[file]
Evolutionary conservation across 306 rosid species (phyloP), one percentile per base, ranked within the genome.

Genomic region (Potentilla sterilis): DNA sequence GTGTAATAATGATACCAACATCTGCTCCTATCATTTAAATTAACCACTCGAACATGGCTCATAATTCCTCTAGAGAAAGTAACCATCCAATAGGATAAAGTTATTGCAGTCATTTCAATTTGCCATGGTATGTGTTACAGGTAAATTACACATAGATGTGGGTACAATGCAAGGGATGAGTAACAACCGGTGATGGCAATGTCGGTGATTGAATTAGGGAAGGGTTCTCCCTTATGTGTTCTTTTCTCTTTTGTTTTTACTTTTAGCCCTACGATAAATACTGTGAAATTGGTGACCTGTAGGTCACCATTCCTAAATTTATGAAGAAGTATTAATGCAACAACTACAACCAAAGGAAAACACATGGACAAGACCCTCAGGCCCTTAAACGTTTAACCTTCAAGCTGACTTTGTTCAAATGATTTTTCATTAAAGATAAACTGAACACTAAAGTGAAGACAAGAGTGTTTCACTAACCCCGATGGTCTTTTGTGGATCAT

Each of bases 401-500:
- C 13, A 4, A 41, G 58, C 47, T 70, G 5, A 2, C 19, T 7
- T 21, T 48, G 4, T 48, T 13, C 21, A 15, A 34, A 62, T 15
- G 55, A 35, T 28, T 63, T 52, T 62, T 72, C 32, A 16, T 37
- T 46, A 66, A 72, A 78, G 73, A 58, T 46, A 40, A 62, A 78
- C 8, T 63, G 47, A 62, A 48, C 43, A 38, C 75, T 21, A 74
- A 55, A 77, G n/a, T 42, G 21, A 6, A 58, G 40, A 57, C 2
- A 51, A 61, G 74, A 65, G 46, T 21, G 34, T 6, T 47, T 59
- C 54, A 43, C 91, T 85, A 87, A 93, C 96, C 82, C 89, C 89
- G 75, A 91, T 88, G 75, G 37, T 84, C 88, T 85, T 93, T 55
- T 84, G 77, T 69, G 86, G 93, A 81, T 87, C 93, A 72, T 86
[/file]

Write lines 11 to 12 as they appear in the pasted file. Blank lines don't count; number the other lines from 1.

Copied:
- C 54, A 43, C 91, T 85, A 87, A 93, C 96, C 82, C 89, C 89
- G 75, A 91, T 88, G 75, G 37, T 84, C 88, T 85, T 93, T 55